Decision-Making for the Management of Cystic Lesions of the Pancreas: How Satisfied Are Patients with Surgery?
This study aims to understand patients’ perspectives and satisfaction with choosing surgery for the treatment of pancreatic cystic lesions (PCLs).
A 62-question survey was administered to 113 patients who had a resection for a PCL by 12 surgeons at two pancreatic specialty centers (2004–2016). Patients’ final diagnoses and perioperative outcomes were correlated to the survey’s results using univariate analysis.
Fear of cancer was quite or extremely important in most respondents’ decision to have surgery (95.4%). Respondents were quite or fully satisfied with the outcomes of surgery (91.1%) and with the decision-making process (89.3%). Distress from anxiety about the cyst before surgery (58.6%) largely outweighed that from postsurgical lifestyle changes (14.4%). Furthermore, 88.7% of patients with pathologically non-malignant disease were quite or fully satisfied with their decision to have surgery, and patients with mucinous neoplasms reported high satisfaction rates independent of grade of dysplasia or malignancy (p = 0.641).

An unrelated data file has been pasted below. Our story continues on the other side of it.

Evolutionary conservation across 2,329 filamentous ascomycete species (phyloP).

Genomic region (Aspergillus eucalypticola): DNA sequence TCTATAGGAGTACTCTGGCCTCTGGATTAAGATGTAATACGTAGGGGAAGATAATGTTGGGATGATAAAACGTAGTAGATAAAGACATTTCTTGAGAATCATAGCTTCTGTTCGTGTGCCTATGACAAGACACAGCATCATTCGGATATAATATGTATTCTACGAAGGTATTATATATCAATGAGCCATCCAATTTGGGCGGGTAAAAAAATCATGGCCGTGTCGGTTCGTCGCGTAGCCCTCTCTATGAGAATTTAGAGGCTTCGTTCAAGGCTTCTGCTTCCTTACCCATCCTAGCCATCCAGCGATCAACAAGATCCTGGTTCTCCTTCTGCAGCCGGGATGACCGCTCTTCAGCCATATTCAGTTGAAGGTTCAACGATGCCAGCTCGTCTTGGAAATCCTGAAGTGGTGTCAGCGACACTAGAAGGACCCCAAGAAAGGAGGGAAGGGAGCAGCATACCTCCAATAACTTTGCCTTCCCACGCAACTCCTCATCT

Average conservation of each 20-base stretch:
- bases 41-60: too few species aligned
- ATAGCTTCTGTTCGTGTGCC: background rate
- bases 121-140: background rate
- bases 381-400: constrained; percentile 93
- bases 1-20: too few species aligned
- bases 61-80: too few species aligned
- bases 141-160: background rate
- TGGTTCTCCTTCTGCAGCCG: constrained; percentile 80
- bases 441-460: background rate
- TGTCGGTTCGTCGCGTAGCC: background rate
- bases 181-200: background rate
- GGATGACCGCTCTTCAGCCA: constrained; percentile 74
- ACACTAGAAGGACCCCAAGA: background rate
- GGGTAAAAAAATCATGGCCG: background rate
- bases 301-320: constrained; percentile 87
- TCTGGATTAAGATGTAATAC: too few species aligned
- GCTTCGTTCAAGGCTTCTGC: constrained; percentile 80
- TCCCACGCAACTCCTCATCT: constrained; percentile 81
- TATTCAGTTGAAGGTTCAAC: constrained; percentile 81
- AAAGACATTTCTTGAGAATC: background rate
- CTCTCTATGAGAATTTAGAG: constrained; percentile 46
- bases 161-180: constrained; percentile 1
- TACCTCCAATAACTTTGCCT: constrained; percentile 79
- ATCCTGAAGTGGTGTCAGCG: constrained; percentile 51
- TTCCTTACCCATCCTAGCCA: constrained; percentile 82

Patients with a resected PCL are highly satisfied with their decision to have surgery, regardless of the final diagnosis or clinical outcome. Fear of cancer is the main driver in the decision-making process, and the anxiety of harboring a cyst is a greater cause of distress than are postsurgical lifestyle changes.
Publisher URL: https://link.springer.com/article/10.1007/s11605-017-3564-1
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